StinkingKevin - They ARE overstepping their boundaries. How are they not? If their main purpose is purely to inform the consumer what the rating of a product is and one of the ratings they assign is an effective ban I don't see how anyone could consider that not overstepping their boundaries. They are screwing the developer and the consumer by not adhering strictly to their intended purpose. When they find out that their system is being used for something other than what it is intended for they simply keep on trucking. They need to fix the system because it is being manipulated and used in ways that were not intended. It is harmful the the wellness of the developer's creative freedom and in turn harmful to the consumer because they desire to play content as it was originally intended, not something that was changed just because the ESRB gives it a particular rating.

The argument is not backwards. It is their system that is being manipulated and used in ways in which was not intended. Even the ESRB says their intention is to be sure that the consumer is well informed about the product they are purchasing. The effort to inform is being killed by those who wish to prohibit AO titles. What use is the AO title when the consumer doesn't even get a chance to read what it entails on any given product. It has no use. Its intended use is not implemented in the slightest because its intended use is being manipulated. So change the system so it can no longer be manipulated. It is definitely a DESIGN ISSUE.

If you make a game and gamers don't play it the way you wanted them too then who is to blame? The gamer certainly isn't, it is your fault for making a faulty design. So what can you do? Well you can continue to allow people to use it as it was not intended or you can fix it. I say the ESRB should fix this issue because the Big3 and retailers are screwing with the system and that is not good for the consumer or the designer.


The US has a law where unless a movie is rated it CAN NOT be released. Now Porn is rated NC-17 (replacing the old X and XXX ratings)
Major retailers WILL NOT STOCK them, so if they don't stock them where would one buy a porn? Simple adult store and internet. DUELLY NOTE: Porno is the LARGEST industry in the US.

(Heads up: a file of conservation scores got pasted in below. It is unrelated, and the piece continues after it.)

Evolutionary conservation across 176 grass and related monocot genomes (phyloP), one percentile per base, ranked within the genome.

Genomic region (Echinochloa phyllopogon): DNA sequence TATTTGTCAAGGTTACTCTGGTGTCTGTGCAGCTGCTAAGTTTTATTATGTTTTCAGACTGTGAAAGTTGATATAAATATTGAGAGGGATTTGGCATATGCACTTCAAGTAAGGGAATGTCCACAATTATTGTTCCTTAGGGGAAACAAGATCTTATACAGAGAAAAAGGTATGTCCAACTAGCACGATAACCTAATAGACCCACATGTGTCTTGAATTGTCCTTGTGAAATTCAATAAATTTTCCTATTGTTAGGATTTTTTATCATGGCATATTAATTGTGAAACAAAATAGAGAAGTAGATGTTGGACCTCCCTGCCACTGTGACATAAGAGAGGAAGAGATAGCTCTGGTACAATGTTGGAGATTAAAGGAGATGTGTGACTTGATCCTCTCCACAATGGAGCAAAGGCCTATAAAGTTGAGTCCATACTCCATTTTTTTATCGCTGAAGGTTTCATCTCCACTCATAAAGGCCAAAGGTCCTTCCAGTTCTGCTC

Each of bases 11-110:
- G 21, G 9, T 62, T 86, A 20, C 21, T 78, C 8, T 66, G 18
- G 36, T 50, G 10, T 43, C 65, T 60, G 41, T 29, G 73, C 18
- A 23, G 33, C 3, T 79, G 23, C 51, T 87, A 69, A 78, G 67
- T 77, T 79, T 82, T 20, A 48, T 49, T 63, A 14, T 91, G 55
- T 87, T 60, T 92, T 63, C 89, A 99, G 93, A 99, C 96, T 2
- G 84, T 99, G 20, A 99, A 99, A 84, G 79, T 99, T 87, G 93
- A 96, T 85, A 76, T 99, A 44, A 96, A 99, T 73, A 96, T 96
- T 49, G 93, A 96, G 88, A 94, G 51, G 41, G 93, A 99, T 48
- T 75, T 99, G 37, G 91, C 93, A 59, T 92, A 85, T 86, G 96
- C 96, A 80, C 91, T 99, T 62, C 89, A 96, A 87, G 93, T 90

Now gamers have the same rate system CAN NOT, be released with out a rating. Now major retailers WILL NOT STOCK AO games. So how would one come about procurring an AO game. I would assume if it's heavily based on sex maybe a Adult Store, and definatly the internet.


Good points around the board, though I think there is some degree of merit to Bonner's suggestions - many of which have been leveled before by the Nielson Report, National Institute on Media and the Family, etc.

I do agree that raters should play a portion of the games. A few hours of gameplay can get you through a good amount of most games if you are 'cheating' by using dev copies to eliminate difficulty. Given that these reviewers need not be paid an astronomical amount and the huge profits of the industry, I think the cost of doing business here is manageable. The real problem is probably deadlines and completion of games, which is something that work work its way out of the system if developers unilaterally accounted for this downtime.

Regarding the AO rating, I think the best thing is to keep questioning its usefulness and continuing to be indignant about it. Like many things in the (US) media, the rating system is highly subjective and broken - I honestly do not see why "Adults Only" should be a kiss of death if that's the way we describe Mature games - especially if this games-as-porn legislation gets passed. In time, one of three things should happen:

1. The industry 'grows up', sees the larger number of aging gamers, and starts releasing "AO" type games to consoles.
2. The mass culture 'grows up' with the wave of gamers and the 'games are just for kids' argument evaporates.
3. Digital Distribution begins to eliminate retail's interference, and already-developed 'parental controls' on consoles prevent youngun's from playing the games.

Personally, I am hoping for a combination of all of the above. The way my peers view games and their role in mediating their children's consumption of games is markedly different than their parents before them. I suspect that within a generation the whole situation will have largely been settled.